06/18/2018 - 05:00
Short answer: maybe There’s recently been a spate of sea level rise denial in the conservative media, but in reality, sea level rise is accelerating and melting ice is playing an increasingly large role. In the first half of the 20th Century, average global sea level rose by about 1.4 millimeters per year (mm/yr). Since 1993, that rate has more than doubled to 3.2 mm/yr. And since 2012, it’s jumped to 4.5 mm/yr. Continue reading...
06/18/2018 - 01:26
Government directive means trustees will be able to push harder for green investments Managers of the £1.5tn invested in Britain’sworkplace pension schemes are to be given new powers to dump shares in oil, gas and coal companies in favour of long-term investment in green and “social impact” opportunities. Government proposals published on Monday are designed to give pension fund trustees more confidence to divest from environmentally damaging fossil fuels and put their cash in green alternatives if it meets their members’ wishes. Until now many pension trustees have been hamstrung by fiduciary duties that they feel requires them to seek the best returns irrespective of the threat of climate change. Continue reading...
06/18/2018 - 00:00
Climate change study predicts ‘staggering impact’ of swelling oceans on coastal communities within next 30 years Sea level rise driven by climate change is set to pose an existential crisis to many US coastal communities, with new research finding that as many as 311,000 homes face being flooded every two weeks within the next 30 years. The swelling oceans are forecast repeatedly to soak coastal residences collectively worth $120bn by 2045 if greenhouse gas emissions are not severely curtailed, experts warn. This will potentially inflict a huge financial and emotional toll on the half a million Americans who live in the properties at risk of having their basements, backyards, garages or living rooms inundated every other week. Continue reading...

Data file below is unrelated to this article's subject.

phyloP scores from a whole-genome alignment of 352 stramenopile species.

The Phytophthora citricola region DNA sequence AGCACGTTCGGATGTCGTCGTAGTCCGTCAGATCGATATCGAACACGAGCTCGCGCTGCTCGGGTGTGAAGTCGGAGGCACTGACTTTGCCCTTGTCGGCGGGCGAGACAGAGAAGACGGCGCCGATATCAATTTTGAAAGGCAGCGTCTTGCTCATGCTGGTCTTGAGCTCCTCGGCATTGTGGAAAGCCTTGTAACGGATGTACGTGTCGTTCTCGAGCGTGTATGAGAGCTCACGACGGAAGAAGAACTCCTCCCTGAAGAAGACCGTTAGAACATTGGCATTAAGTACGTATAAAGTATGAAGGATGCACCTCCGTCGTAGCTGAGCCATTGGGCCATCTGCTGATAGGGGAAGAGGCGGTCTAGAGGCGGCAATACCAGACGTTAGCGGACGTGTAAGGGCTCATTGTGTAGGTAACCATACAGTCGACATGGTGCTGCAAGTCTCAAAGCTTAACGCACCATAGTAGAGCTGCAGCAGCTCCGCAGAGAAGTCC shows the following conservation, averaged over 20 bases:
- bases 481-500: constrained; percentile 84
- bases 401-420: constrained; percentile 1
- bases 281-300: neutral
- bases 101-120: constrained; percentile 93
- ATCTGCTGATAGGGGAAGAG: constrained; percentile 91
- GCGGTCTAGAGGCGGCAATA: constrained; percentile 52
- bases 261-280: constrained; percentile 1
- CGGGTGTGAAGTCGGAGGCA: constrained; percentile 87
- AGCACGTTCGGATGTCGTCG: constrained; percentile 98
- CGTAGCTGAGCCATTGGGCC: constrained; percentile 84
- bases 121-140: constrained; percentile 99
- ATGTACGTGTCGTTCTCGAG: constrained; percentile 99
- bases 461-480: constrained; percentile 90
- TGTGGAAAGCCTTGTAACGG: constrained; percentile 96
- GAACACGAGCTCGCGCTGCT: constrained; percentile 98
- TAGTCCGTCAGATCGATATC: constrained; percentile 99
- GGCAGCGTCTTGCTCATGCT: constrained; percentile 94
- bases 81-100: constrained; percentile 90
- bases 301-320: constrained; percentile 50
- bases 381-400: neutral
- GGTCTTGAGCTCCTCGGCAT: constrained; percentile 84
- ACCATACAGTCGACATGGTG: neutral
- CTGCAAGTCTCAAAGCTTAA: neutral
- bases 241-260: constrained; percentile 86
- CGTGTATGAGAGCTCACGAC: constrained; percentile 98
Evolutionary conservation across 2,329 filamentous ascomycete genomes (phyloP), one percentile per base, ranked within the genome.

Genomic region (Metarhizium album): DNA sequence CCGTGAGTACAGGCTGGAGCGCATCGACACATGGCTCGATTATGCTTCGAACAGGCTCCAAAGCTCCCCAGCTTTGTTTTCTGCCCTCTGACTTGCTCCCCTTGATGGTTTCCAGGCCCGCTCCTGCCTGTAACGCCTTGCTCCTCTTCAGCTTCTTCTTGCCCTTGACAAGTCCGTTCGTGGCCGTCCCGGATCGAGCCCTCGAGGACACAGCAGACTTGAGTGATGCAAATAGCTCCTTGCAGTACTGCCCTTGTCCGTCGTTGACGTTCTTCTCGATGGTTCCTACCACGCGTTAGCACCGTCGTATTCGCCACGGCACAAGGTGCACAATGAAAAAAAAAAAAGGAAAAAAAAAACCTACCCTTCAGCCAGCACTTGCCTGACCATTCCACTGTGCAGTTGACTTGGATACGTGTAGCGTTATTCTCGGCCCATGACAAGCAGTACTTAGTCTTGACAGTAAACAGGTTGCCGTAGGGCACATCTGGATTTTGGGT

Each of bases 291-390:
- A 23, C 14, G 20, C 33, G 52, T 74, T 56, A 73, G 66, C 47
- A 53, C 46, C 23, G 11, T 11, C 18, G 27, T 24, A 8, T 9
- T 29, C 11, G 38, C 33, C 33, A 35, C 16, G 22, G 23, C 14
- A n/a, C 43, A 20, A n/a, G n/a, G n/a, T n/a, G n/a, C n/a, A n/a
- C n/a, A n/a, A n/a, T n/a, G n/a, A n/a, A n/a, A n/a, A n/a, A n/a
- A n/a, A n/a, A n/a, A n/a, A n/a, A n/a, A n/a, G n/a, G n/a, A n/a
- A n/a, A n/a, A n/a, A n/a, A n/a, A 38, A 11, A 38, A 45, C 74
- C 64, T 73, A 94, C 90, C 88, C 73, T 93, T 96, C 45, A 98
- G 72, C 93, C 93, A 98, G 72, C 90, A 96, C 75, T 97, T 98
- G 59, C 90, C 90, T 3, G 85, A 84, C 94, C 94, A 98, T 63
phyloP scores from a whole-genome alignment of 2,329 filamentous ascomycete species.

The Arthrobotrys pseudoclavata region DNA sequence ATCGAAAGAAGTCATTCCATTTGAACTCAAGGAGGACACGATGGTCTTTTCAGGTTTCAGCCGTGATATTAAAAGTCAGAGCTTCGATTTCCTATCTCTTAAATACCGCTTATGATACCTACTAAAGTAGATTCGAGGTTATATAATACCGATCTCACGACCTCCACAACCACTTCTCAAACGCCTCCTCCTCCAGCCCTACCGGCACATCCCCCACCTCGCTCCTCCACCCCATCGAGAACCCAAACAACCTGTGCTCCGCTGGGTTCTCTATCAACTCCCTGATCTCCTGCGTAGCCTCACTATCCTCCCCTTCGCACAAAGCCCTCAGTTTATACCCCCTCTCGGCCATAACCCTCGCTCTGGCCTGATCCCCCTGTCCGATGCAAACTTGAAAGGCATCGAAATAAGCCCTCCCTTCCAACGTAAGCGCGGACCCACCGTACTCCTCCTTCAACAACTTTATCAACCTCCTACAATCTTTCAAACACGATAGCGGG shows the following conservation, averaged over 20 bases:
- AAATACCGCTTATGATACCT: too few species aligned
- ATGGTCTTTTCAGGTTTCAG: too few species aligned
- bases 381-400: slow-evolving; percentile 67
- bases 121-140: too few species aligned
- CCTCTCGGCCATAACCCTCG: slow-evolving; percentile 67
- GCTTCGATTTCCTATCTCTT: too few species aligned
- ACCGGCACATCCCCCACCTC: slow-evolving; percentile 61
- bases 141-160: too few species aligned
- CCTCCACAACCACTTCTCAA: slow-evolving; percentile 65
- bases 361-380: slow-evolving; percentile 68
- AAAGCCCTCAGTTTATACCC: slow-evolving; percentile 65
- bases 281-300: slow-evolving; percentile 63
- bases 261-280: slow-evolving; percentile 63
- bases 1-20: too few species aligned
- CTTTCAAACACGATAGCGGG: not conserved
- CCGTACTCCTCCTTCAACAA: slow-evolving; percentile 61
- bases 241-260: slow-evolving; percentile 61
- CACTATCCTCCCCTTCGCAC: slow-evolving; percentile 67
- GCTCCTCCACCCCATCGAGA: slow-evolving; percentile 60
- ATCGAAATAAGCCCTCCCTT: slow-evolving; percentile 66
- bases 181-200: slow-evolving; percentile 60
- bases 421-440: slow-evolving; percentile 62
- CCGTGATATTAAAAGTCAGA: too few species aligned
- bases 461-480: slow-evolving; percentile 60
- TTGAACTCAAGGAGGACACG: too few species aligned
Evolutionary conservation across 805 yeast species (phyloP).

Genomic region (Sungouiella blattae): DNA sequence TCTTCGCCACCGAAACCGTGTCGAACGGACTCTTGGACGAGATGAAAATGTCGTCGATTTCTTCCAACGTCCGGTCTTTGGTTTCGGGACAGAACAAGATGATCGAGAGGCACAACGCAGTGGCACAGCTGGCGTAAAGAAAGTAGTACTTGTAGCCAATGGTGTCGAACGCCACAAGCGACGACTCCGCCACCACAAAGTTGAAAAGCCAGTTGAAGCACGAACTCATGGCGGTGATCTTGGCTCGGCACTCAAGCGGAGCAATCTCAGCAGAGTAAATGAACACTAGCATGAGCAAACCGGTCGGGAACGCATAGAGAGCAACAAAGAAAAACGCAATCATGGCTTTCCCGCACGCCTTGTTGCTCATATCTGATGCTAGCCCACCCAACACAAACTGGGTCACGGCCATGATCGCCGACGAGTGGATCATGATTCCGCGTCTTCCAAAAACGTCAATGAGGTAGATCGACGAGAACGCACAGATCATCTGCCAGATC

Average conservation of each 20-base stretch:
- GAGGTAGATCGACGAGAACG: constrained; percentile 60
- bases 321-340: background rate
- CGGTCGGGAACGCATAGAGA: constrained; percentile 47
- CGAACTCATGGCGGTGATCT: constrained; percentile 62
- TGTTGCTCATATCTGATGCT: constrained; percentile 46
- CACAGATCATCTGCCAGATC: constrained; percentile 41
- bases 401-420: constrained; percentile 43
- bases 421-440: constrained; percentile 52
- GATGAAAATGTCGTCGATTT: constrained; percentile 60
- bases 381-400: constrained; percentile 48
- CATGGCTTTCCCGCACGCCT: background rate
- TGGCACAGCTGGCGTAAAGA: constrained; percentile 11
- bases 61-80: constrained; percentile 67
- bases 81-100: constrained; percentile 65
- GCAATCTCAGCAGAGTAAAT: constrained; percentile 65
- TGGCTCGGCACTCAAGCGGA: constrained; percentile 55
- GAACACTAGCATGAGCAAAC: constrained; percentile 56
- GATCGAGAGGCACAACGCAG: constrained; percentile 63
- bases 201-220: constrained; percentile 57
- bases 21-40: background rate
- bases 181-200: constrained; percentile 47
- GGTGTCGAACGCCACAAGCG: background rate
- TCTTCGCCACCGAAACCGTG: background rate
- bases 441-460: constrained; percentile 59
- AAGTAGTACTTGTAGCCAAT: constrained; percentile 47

06/18/2018 - 00:00
Retailer offers incentive to send back worn and unwanted items instead of binning them John Lewis is to buy back worn and unwanted clothing from its customers – including underwear and old socks – in a UK industry first that aims to reduce the 300,000 tonnes of fashion waste going into landfill each year. Customers can arrange through an app to have any unwanted clothing that they bought from John Lewis collected from their home, and they will be paid for each item regardless of its condition. Continue reading...
06/17/2018 - 23:30